Tradition 9 – “Privileged to Serve”

“AA, as such, ought never be organised, but we may create service boards or committees directly responsible to those they serve.”

My name is Matt and I am an alcoholic. I came to Alcoholics Anonymous nearly 8 years ago and recovered by getting a home group, a sponsor and working through the Twelve Steps, the plan of recovery in our Big Book. A big part of my recovery has been helping others and doing service. I’ve been privileged to serve as GSR of my home group (the Plymouth Road to Recovery), and now I serve as Chair at my local intergroup.

As I’ve gone further in service, I’ve learned the importance of the Traditions, and to me there’s two main things about Tradition 9: it reminds us to keep it simple, and that service comes with responsibility.

The long form of Tradition 9 helps understand this. It says AA “needs the least possible organisation.” So we need some, but not too much. We should keep it simple, but avoid unnecessary bureaucracy and red tape. For example, my home group is a large group and because of that we have a rotating steering committee. It deals with the day-to-day running of the group. That’s much more efficient than holding a group conscience for every little thing that crops up. We give the committee the right of decision it talks about in Concept III. In the same way, we need people doing service at intergroup to carry AA’s message to organisations in the local community – employers, hospitals, probation etc. If we didn’t have an intergroup with defined liaison roles to do this work on behalf of the groups, it could easily descend into a shambles and AA might not be taken seriously.

Tradition 9 tells me that I am directly responsible to those I serve. Of course responsibility really means accountability, not authority. For example, as a GSR, yes my group gave me the right of decision, but I needed to use it wisely. That meant checking things out with my sponsor, fellow home group members and the group old-timers to make sure I was doing things according to the group’s wishes, in other words, the group conscience. I was accountable to them. My home group is a power greater than myself. If I did the job badly then they could vote me out.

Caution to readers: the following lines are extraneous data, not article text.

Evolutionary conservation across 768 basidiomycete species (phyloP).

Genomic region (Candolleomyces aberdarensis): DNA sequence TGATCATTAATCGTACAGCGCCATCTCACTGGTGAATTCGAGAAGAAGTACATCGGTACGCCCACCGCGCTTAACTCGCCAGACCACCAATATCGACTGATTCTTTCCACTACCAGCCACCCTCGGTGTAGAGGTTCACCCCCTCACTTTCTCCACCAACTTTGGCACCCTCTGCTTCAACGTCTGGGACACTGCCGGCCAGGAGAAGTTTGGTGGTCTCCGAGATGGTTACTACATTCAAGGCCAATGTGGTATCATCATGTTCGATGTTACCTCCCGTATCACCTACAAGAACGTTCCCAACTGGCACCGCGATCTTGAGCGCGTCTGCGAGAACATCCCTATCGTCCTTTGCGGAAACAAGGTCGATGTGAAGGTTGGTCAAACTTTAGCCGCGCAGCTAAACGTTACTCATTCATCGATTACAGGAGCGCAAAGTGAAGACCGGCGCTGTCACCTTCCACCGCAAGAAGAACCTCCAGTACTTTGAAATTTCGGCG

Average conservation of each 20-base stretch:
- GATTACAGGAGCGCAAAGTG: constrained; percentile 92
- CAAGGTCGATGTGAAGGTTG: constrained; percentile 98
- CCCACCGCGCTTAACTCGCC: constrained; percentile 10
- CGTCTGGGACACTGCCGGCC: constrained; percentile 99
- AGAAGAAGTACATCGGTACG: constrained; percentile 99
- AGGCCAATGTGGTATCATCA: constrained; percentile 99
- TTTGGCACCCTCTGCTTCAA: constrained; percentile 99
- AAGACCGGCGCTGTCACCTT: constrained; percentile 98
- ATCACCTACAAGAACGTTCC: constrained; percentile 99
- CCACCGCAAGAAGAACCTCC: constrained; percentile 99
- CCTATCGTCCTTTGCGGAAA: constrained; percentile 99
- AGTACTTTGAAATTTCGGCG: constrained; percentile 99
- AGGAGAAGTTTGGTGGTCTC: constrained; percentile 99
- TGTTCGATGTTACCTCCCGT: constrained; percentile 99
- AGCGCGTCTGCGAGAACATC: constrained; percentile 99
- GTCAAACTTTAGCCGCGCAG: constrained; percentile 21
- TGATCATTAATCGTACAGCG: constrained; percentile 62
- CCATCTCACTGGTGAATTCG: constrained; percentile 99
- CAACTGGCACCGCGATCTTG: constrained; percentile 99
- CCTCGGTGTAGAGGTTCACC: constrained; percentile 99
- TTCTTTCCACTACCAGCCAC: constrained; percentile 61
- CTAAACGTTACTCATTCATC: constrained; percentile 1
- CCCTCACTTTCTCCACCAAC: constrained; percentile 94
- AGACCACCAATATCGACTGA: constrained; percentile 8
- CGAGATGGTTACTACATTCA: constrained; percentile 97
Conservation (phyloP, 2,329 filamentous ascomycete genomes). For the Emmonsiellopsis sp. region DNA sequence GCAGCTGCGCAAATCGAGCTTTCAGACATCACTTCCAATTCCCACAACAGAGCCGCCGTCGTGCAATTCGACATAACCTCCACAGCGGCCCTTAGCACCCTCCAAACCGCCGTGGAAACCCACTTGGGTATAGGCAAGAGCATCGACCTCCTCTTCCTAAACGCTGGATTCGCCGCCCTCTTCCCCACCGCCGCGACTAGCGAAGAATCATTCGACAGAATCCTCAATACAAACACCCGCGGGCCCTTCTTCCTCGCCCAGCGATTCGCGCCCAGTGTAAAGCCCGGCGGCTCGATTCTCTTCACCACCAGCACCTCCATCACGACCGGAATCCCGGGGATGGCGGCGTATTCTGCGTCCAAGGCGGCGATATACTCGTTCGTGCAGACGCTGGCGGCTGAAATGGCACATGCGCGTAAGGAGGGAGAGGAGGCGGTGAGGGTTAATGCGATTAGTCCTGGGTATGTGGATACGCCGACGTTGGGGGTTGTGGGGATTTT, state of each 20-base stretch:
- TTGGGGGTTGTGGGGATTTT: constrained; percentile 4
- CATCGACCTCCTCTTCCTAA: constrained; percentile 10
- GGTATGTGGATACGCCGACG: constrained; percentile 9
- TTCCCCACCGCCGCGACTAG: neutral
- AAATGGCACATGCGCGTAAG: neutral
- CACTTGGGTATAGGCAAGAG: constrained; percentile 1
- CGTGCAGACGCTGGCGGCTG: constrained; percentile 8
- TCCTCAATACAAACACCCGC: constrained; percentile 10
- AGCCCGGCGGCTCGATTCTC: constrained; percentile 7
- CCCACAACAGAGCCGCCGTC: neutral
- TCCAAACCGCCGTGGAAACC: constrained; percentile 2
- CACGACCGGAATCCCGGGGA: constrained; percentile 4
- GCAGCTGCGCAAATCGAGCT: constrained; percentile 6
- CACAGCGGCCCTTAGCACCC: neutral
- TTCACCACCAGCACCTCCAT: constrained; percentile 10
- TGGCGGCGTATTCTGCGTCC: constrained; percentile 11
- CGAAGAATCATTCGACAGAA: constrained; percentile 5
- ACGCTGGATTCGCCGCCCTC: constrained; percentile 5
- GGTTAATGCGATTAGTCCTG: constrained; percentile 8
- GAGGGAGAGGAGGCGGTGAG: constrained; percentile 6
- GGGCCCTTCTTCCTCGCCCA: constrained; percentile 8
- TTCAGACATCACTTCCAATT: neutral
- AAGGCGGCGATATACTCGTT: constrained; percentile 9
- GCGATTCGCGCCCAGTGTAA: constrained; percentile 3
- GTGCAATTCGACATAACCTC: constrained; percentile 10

The long form of Tradition 9 also reminds us about the key principle in Tradition 2: “our leaders are but trusted servants; they do not govern.” Whether serving at group or intergroup level, to gain respect I must earn it. To do that I need to remember not to try and run the show, put aside my personal feelings and act according to the group (or intergroup) conscience. As it also says in Concept IX, though I may be seen as a leader, I am not infallible and I don’t know it all – I need to remain willing to listen and make use of others’ experience. Another thing I’ve had to learn is to do my job and let others do theirs. They are trusted servants too. If I keep all these things in mind then I ought to be able to do service in the right spirit.

Whilst I do take service seriously, these responsibilities shouldn’t hold me back or weigh too heavily. There’s lots of work to do in AA and we can all play our part. Whenever I’m doing service I try to start by remembering that if no-one did service in AA, then AA would stop functioning and alcoholics near us would not find a way out.

Matt D, Plymouth Road to Recovery Group